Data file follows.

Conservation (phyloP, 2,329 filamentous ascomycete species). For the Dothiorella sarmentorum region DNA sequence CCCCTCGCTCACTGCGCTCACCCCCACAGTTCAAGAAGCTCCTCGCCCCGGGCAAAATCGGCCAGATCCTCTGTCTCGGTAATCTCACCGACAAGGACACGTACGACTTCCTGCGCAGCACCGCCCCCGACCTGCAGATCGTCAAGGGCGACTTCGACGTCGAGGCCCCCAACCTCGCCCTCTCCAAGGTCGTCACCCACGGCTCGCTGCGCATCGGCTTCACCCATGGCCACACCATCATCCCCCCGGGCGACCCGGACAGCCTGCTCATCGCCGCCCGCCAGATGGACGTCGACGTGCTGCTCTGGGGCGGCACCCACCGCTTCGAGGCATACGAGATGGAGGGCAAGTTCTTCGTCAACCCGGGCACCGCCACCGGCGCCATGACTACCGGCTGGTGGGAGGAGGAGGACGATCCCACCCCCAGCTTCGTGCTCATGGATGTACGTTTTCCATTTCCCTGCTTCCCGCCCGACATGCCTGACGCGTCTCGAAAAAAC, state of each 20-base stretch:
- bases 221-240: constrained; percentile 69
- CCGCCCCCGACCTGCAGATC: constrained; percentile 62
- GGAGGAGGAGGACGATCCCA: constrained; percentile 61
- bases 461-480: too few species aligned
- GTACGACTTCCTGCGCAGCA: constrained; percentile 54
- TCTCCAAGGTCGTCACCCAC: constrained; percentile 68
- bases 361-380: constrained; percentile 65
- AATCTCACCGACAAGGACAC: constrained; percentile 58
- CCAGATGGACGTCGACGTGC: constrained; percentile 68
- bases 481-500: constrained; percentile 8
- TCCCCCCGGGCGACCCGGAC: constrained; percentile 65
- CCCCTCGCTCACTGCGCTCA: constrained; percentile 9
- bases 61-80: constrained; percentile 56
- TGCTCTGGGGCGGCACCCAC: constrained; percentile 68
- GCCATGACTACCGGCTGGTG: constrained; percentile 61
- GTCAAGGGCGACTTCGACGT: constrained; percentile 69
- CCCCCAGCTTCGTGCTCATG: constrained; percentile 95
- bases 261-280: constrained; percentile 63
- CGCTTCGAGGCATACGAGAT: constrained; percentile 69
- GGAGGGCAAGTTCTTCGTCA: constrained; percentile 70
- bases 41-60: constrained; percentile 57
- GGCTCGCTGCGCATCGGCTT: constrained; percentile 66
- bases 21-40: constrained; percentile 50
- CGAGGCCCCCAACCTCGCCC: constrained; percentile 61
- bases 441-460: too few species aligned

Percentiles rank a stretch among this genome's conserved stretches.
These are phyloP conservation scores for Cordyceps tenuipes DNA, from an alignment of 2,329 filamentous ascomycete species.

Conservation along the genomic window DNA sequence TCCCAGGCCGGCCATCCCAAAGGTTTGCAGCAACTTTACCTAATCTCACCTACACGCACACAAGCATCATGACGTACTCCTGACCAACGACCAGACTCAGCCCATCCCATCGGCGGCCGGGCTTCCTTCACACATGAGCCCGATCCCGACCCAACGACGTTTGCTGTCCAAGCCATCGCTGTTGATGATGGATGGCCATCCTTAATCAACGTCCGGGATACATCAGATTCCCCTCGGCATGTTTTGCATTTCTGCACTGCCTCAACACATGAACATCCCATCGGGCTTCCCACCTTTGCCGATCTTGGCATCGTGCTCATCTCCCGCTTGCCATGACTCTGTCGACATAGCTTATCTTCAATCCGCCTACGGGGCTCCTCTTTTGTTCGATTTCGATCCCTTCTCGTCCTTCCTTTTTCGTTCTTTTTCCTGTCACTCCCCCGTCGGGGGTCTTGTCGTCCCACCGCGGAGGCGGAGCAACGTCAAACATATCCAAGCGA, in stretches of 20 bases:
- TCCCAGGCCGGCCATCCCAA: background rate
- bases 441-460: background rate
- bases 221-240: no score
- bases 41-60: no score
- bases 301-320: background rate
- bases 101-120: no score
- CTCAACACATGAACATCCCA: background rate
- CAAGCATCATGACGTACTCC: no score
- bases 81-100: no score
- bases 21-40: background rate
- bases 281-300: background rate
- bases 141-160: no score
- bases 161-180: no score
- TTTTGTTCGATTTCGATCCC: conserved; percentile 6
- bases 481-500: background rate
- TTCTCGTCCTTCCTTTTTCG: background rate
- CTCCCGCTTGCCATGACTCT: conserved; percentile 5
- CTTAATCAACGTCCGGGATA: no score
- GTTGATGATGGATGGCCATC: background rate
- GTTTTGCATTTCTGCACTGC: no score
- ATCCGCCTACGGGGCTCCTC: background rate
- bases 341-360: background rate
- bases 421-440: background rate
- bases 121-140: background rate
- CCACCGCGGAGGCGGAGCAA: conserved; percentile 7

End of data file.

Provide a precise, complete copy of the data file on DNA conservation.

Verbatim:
Conservation (phyloP, 2,329 filamentous ascomycete species). For the Dothiorella sarmentorum region DNA sequence CCCCTCGCTCACTGCGCTCACCCCCACAGTTCAAGAAGCTCCTCGCCCCGGGCAAAATCGGCCAGATCCTCTGTCTCGGTAATCTCACCGACAAGGACACGTACGACTTCCTGCGCAGCACCGCCCCCGACCTGCAGATCGTCAAGGGCGACTTCGACGTCGAGGCCCCCAACCTCGCCCTCTCCAAGGTCGTCACCCACGGCTCGCTGCGCATCGGCTTCACCCATGGCCACACCATCATCCCCCCGGGCGACCCGGACAGCCTGCTCATCGCCGCCCGCCAGATGGACGTCGACGTGCTGCTCTGGGGCGGCACCCACCGCTTCGAGGCATACGAGATGGAGGGCAAGTTCTTCGTCAACCCGGGCACCGCCACCGGCGCCATGACTACCGGCTGGTGGGAGGAGGAGGACGATCCCACCCCCAGCTTCGTGCTCATGGATGTACGTTTTCCATTTCCCTGCTTCCCGCCCGACATGCCTGACGCGTCTCGAAAAAAC, state of each 20-base stretch:
- bases 221-240: constrained; percentile 69
- CCGCCCCCGACCTGCAGATC: constrained; percentile 62
- GGAGGAGGAGGACGATCCCA: constrained; percentile 61
- bases 461-480: too few species aligned
- GTACGACTTCCTGCGCAGCA: constrained; percentile 54
- TCTCCAAGGTCGTCACCCAC: constrained; percentile 68
- bases 361-380: constrained; percentile 65
- AATCTCACCGACAAGGACAC: constrained; percentile 58
- CCAGATGGACGTCGACGTGC: constrained; percentile 68
- bases 481-500: constrained; percentile 8
- TCCCCCCGGGCGACCCGGAC: constrained; percentile 65
- CCCCTCGCTCACTGCGCTCA: constrained; percentile 9
- bases 61-80: constrained; percentile 56
- TGCTCTGGGGCGGCACCCAC: constrained; percentile 68
- GCCATGACTACCGGCTGGTG: constrained; percentile 61
- GTCAAGGGCGACTTCGACGT: constrained; percentile 69
- CCCCCAGCTTCGTGCTCATG: constrained; percentile 95
- bases 261-280: constrained; percentile 63
- CGCTTCGAGGCATACGAGAT: constrained; percentile 69
- GGAGGGCAAGTTCTTCGTCA: constrained; percentile 70
- bases 41-60: constrained; percentile 57
- GGCTCGCTGCGCATCGGCTT: constrained; percentile 66
- bases 21-40: constrained; percentile 50
- CGAGGCCCCCAACCTCGCCC: constrained; percentile 61
- bases 441-460: too few species aligned

Percentiles rank a stretch among this genome's conserved stretches.
These are phyloP conservation scores for Cordyceps tenuipes DNA, from an alignment of 2,329 filamentous ascomycete species.

Conservation along the genomic window DNA sequence TCCCAGGCCGGCCATCCCAAAGGTTTGCAGCAACTTTACCTAATCTCACCTACACGCACACAAGCATCATGACGTACTCCTGACCAACGACCAGACTCAGCCCATCCCATCGGCGGCCGGGCTTCCTTCACACATGAGCCCGATCCCGACCCAACGACGTTTGCTGTCCAAGCCATCGCTGTTGATGATGGATGGCCATCCTTAATCAACGTCCGGGATACATCAGATTCCCCTCGGCATGTTTTGCATTTCTGCACTGCCTCAACACATGAACATCCCATCGGGCTTCCCACCTTTGCCGATCTTGGCATCGTGCTCATCTCCCGCTTGCCATGACTCTGTCGACATAGCTTATCTTCAATCCGCCTACGGGGCTCCTCTTTTGTTCGATTTCGATCCCTTCTCGTCCTTCCTTTTTCGTTCTTTTTCCTGTCACTCCCCCGTCGGGGGTCTTGTCGTCCCACCGCGGAGGCGGAGCAACGTCAAACATATCCAAGCGA, in stretches of 20 bases:
- TCCCAGGCCGGCCATCCCAA: background rate
- bases 441-460: background rate
- bases 221-240: no score
- bases 41-60: no score
- bases 301-320: background rate
- bases 101-120: no score
- CTCAACACATGAACATCCCA: background rate
- CAAGCATCATGACGTACTCC: no score
- bases 81-100: no score
- bases 21-40: background rate
- bases 281-300: background rate
- bases 141-160: no score
- bases 161-180: no score
- TTTTGTTCGATTTCGATCCC: conserved; percentile 6
- bases 481-500: background rate
- TTCTCGTCCTTCCTTTTTCG: background rate
- CTCCCGCTTGCCATGACTCT: conserved; percentile 5
- CTTAATCAACGTCCGGGATA: no score
- GTTGATGATGGATGGCCATC: background rate
- GTTTTGCATTTCTGCACTGC: no score
- ATCCGCCTACGGGGCTCCTC: background rate
- bases 341-360: background rate
- bases 421-440: background rate
- bases 121-140: background rate
- CCACCGCGGAGGCGGAGCAA: conserved; percentile 7